Sunday, October 3, 2010

A Commentary on the Joint CFTC-SEC “Flash Crash” Report

I have been busy lately reading and rereading Hegel; what he wrote and what is written about his philosophy. I had to. Writing a volume on Dialectics of Finance demands having a dialectical method at one’s fingertips and I noticed in certain places I wasn’t up to par. Hence, the need for going back to the original source.

Hegel purports to explain the world. That’s a tall order. To that end, one must first explain what is meant by “explanation”. At what point, when or how, will we know that the world is satisfactorily explained?

The apparent way of explaining something is pointing to its cause. If we know A is caused by B, then we say that the cause of A is known, or A is explained. The cause of boiling water, for example, is heat; it boils when it is heated to 100 degrees Celsius.

But the world cannot be explained in this manner. Assuming we could show that A is caused by B; B by C; C by D, etc., the last phenomenon – “the first principle of the world” – by definition, will have no cause because it is prior to everything else. The last cause of the world, therefore, would remain a mystery, which means that our entire explanation would revolve around a mystery. That is no explanation.

Upon closer examination, we realize that the cause and effect provides no explanation even for everyday phenomena. Water boils at 100 degrees Celsius. Why? We do not know. It is a fact that dogmatically asserts itself and which we have observed millions of times. But why it should be so, no one knows. No amount of logical thinking could lead to boiling water from the idea of heat. Heat could as well result in water freezing. Knowing the intermediate steps will not help a bit. Suppose we know that heat results in water boiling because, as a result of heat, the speed of the atoms’ electrons around the nucleus increases. The question would still remain: why should heat increase the speed of electrons – and not, for example, cold?

Take the famous example of evil. As Stace explains in his Philosophy of Hegel, suppose we know that the cause of evil in the world is a virus; never mind its implausibility. But even if we knew the cause of evil, it would still remain a mystery. We would still not know why it should exist.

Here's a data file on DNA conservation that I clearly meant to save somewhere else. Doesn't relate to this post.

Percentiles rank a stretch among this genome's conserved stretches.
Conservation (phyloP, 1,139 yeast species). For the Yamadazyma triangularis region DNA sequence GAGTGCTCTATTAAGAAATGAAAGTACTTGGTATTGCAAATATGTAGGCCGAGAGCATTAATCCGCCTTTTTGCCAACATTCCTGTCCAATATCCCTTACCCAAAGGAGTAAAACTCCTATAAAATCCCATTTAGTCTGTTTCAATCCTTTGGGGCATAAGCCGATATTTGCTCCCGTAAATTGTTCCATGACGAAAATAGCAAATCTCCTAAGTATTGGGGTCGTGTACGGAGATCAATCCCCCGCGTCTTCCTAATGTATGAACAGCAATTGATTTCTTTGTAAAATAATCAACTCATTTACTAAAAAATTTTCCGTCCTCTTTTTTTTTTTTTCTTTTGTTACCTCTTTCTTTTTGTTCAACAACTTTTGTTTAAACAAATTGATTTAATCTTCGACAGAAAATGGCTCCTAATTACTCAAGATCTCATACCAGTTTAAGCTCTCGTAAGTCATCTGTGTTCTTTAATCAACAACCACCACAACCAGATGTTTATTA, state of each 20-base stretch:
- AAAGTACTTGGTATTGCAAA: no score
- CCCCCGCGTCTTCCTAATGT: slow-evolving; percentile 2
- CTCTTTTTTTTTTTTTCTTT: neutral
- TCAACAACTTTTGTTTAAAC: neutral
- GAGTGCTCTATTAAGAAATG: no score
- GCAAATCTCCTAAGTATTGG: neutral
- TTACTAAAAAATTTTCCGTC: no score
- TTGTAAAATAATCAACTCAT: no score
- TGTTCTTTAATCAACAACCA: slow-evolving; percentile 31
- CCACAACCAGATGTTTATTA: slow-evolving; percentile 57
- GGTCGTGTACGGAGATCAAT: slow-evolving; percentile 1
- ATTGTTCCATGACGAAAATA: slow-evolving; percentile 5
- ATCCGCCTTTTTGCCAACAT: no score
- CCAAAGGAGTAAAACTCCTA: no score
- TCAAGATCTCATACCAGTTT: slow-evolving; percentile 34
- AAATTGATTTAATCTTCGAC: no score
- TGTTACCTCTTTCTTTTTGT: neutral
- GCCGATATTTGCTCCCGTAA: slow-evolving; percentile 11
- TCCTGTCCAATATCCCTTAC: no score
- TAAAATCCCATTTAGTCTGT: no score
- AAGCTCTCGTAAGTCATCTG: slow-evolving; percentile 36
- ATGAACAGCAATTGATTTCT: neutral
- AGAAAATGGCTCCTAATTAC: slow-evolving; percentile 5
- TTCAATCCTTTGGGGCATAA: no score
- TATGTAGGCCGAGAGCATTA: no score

From this, Hegel concluded that the meaning of explanation is providing the reason for it. That is, the “explanation” of a phenomenon is not providing a cause of which the phenomenon is an effect but a logical antecedent of which it is the consequence. Nothing further is needed because reason is a self-explanatory process. Stace writes:
It is of the essence of reason that its entire process is necessary. Nothing in it can be arbitrary of accidental. It does not begin and end anywhere. Its progress if fixed by its own rational principles and cannot be altered by our individual whims ... The essential character of reason is necessity.
I thought of all this because on Friday, the joint CFTC-SEC Findings Regarding the Market Event of May 6, 2010 was released.

I knew about the project. I knew it was being led a physicist who had promised that his investigation would “zero in on a specific sequence of events that preceded the crash.” I knew from reading Hegel that such clerical reading of the events would explain nothing.

Well, they do not.

The report is a clinical, blow-by-blow description of the events preceding the crash, without saying why the things happened. Here is an example:
At 2:32 p.m ... a large fundamental trader (a mutual fund complex) initiated a sell program to sell a total of 75,000 E-Mini contracts (valued at approximately $4.1 billion) as a hedge to an existing equity position.

Generally, a customer has a number of alternatives as to how to execute a large trade ... This large fundamental trader chose to execute this sell program via an automated execution algorithm (“Sell Algorithm”) that was programmed to feed orders into the June 2010 E-Mini market to target an execution rate set to 9% of the trading volume calculated over the previous minute, but without regard to price or time.
Does this mean that if the customer had chosen to transmit his sell order via other alternatives, there would not have been a crash? The report uses “without regard to price or time” to insinuate something sinister. But that is the description of one of the most common orders in the market. When you pick up the phone and instruct your broker to sell 1000 shares of IBM at the market, that is a sell order without regard to price or time.

The report’s failure was preordained. Now, I could count the reasons, but the list is legion and will take time. Better for me to return with my take on the subject. It should be easier to explain the problem rather than pointing out the errors of a long report.

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